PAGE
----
Context is an undocumented feature in React. I’ll talk about how it works in v0.13.


Here’s an example of context. When I drop my son off at his grandparents, I remind him:

Grandma hates the word ‘shit.’ Be careful not to say it.

There’s a context in which my son uses more appropriate language for his environment. That context is grandma’s house. Does he say “shit?” Yup. Does he say it at grandma’s house? Nope.


There’s a bunch of use cases where context is valid. The one where it’s not, is to save you typing... — Sebastian Markbåge at React.js Conf 2014

using context, today

context is implemented in three parts: getChildContext and childContextTypes, on the initiating component, and contextTypes on the child components.


In the component that initiates context, you’ll implement getChildContext:

class Chan extends React.Component {
getChildContext() {
return {
environment: "grandma's house"


You’ll also use childContextTypes to set the context type for interested children.

Chan.childContextTypes = {
environment: React.PropTypes.string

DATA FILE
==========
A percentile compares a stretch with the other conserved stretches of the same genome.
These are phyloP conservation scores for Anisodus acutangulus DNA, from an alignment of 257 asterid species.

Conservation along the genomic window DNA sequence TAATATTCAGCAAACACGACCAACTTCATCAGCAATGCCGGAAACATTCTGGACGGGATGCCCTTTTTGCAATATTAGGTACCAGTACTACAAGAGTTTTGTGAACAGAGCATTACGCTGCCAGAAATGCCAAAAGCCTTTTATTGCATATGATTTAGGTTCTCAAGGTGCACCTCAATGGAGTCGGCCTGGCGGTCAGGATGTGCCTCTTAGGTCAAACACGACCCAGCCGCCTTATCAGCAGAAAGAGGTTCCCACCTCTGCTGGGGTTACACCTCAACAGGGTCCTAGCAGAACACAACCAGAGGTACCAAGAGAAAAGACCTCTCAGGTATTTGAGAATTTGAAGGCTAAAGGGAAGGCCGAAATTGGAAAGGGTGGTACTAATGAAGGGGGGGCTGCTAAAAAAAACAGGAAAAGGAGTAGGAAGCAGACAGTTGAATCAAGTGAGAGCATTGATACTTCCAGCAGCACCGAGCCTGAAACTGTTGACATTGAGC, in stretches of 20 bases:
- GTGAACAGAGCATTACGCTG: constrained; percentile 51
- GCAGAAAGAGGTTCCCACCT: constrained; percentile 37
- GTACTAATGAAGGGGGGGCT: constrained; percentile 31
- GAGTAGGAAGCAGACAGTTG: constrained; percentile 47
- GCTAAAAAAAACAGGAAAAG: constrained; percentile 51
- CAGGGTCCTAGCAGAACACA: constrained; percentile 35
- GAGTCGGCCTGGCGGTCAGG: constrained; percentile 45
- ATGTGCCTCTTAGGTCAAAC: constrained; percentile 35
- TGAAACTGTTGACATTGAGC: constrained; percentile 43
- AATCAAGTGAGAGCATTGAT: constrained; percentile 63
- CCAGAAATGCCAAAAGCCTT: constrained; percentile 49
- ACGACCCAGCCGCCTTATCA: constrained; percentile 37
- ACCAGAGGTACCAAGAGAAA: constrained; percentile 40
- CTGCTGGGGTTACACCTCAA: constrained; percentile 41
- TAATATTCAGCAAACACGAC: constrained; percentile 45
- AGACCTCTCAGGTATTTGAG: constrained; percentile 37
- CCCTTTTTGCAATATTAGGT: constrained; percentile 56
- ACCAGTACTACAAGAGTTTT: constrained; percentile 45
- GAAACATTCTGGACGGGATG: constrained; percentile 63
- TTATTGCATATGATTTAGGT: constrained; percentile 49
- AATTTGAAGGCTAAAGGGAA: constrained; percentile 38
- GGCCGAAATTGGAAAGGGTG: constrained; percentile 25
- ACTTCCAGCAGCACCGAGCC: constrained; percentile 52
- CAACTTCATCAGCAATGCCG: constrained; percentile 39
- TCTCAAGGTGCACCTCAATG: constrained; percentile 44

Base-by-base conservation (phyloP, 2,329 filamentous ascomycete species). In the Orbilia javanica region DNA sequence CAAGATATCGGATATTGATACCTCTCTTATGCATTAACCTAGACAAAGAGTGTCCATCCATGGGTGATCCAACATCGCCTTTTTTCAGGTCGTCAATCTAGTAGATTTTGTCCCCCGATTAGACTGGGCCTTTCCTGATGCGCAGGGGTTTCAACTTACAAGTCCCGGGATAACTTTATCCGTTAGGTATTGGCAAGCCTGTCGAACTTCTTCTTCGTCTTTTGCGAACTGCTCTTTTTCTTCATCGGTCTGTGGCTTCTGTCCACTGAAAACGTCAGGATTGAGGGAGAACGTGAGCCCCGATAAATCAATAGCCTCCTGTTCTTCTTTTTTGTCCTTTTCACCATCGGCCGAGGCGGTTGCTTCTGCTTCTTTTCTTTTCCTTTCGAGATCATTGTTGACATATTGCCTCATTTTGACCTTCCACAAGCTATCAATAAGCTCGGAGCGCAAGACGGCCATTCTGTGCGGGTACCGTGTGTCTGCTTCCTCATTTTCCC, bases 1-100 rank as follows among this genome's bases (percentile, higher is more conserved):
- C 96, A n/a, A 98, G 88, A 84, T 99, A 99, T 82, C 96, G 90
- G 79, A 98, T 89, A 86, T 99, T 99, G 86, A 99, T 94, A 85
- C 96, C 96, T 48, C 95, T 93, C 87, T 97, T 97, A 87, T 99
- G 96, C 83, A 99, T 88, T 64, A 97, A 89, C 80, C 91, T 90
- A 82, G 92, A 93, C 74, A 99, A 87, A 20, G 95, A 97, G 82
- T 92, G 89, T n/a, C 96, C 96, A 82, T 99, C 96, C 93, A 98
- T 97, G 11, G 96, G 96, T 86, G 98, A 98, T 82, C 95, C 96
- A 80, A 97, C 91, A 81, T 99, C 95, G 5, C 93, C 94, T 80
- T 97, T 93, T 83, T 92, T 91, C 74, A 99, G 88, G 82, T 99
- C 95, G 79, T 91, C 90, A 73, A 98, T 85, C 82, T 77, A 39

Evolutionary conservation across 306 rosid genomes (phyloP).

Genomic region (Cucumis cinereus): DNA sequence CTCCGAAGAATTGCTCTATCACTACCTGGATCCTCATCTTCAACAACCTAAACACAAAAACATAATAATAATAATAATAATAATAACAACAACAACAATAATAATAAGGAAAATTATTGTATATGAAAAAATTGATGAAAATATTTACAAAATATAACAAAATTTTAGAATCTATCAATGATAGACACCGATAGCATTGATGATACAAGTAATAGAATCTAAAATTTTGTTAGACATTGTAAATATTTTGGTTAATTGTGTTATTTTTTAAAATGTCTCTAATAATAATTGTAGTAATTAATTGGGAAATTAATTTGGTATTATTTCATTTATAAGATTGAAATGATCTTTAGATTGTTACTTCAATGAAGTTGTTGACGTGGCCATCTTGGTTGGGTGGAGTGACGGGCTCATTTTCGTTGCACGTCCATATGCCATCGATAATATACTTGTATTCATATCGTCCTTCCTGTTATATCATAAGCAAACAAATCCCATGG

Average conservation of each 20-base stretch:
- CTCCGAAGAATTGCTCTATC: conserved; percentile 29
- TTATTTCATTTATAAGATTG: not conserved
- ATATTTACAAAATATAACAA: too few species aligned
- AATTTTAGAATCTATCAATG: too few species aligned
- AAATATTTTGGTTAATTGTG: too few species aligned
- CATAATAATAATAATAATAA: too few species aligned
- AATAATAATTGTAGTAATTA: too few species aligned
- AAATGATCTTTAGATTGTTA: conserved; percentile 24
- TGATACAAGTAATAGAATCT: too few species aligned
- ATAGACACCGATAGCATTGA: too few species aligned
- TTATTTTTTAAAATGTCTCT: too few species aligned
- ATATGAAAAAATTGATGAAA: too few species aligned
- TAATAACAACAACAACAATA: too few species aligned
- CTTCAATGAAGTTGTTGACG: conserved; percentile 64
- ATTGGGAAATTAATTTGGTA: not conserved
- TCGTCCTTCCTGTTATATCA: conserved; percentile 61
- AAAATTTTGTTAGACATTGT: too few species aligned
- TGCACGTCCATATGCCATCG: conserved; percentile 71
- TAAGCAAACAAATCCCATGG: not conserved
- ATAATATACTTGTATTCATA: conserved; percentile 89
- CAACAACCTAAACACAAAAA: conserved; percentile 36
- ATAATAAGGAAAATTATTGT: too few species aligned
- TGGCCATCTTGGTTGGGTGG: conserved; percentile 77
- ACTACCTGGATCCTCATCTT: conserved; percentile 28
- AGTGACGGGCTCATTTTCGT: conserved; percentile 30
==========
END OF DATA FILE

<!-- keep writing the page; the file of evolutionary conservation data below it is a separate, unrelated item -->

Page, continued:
Now our children may observe this context and behave accordingly.

class ChildChan extends React.Component {
render() {
if (this.context.environment === "grandma's house") {
return <span>poop</span>;
return <strong>shit</strong>;
ChildChan.contextTypes = {
environment: React.PropTypes.string

Don’t use context

As a general rule, don’t reach for context. I don’t use context much. I’ve used it for media queries and railsEnv.

Most of the time, you should use props.

I like to think of context the way I think of media queries. My app should run correctly without context. But context can be used to provide a more appropriate experience — “poop” vs “shit”.

Carry on, nerds.

Further reading: context unit tests

It should be noted that library code is a completely different thing. If your a library writer, context may be a good way of communicating library data between components without burdening end-developers.